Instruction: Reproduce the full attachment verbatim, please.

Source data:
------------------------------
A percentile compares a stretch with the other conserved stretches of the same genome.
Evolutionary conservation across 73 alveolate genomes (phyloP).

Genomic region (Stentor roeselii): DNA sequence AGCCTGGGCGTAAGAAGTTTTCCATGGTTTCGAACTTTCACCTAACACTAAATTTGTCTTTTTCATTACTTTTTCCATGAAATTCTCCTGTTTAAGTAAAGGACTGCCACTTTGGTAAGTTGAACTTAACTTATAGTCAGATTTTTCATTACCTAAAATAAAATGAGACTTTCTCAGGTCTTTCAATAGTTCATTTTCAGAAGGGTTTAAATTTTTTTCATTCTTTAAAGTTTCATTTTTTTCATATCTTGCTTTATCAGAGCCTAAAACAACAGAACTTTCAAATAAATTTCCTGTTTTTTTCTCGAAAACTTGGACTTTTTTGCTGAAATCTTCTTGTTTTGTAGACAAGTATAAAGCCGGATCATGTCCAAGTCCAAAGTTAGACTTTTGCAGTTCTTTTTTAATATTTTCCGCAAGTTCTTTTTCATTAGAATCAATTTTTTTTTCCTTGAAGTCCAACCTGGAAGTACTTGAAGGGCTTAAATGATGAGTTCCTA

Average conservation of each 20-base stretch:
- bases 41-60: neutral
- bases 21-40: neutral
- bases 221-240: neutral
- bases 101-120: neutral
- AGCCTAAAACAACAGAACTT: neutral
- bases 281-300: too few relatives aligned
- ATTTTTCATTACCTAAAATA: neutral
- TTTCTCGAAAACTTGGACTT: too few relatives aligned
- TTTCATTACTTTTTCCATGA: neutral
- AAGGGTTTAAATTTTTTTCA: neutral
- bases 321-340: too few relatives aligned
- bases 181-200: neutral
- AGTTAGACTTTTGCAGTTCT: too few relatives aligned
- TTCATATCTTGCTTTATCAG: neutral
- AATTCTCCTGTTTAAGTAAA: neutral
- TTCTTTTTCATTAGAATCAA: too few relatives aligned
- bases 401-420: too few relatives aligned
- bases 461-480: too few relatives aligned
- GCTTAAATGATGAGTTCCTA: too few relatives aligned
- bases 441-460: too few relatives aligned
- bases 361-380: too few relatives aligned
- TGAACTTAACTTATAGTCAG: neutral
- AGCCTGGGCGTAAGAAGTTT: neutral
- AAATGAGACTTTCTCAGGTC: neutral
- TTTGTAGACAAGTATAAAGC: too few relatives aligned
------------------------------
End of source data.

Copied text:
A percentile compares a stretch with the other conserved stretches of the same genome.
Evolutionary conservation across 73 alveolate genomes (phyloP).

Genomic region (Stentor roeselii): DNA sequence AGCCTGGGCGTAAGAAGTTTTCCATGGTTTCGAACTTTCACCTAACACTAAATTTGTCTTTTTCATTACTTTTTCCATGAAATTCTCCTGTTTAAGTAAAGGACTGCCACTTTGGTAAGTTGAACTTAACTTATAGTCAGATTTTTCATTACCTAAAATAAAATGAGACTTTCTCAGGTCTTTCAATAGTTCATTTTCAGAAGGGTTTAAATTTTTTTCATTCTTTAAAGTTTCATTTTTTTCATATCTTGCTTTATCAGAGCCTAAAACAACAGAACTTTCAAATAAATTTCCTGTTTTTTTCTCGAAAACTTGGACTTTTTTGCTGAAATCTTCTTGTTTTGTAGACAAGTATAAAGCCGGATCATGTCCAAGTCCAAAGTTAGACTTTTGCAGTTCTTTTTTAATATTTTCCGCAAGTTCTTTTTCATTAGAATCAATTTTTTTTTCCTTGAAGTCCAACCTGGAAGTACTTGAAGGGCTTAAATGATGAGTTCCTA

Average conservation of each 20-base stretch:
- bases 41-60: neutral
- bases 21-40: neutral
- bases 221-240: neutral
- bases 101-120: neutral
- AGCCTAAAACAACAGAACTT: neutral
- bases 281-300: too few relatives aligned
- ATTTTTCATTACCTAAAATA: neutral
- TTTCTCGAAAACTTGGACTT: too few relatives aligned
- TTTCATTACTTTTTCCATGA: neutral
- AAGGGTTTAAATTTTTTTCA: neutral
- bases 321-340: too few relatives aligned
- bases 181-200: neutral
- AGTTAGACTTTTGCAGTTCT: too few relatives aligned
- TTCATATCTTGCTTTATCAG: neutral
- AATTCTCCTGTTTAAGTAAA: neutral
- TTCTTTTTCATTAGAATCAA: too few relatives aligned
- bases 401-420: too few relatives aligned
- bases 461-480: too few relatives aligned
- GCTTAAATGATGAGTTCCTA: too few relatives aligned
- bases 441-460: too few relatives aligned
- bases 361-380: too few relatives aligned
- TGAACTTAACTTATAGTCAG: neutral
- AGCCTGGGCGTAAGAAGTTT: neutral
- AAATGAGACTTTCTCAGGTC: neutral
- TTTGTAGACAAGTATAAAGC: too few relatives aligned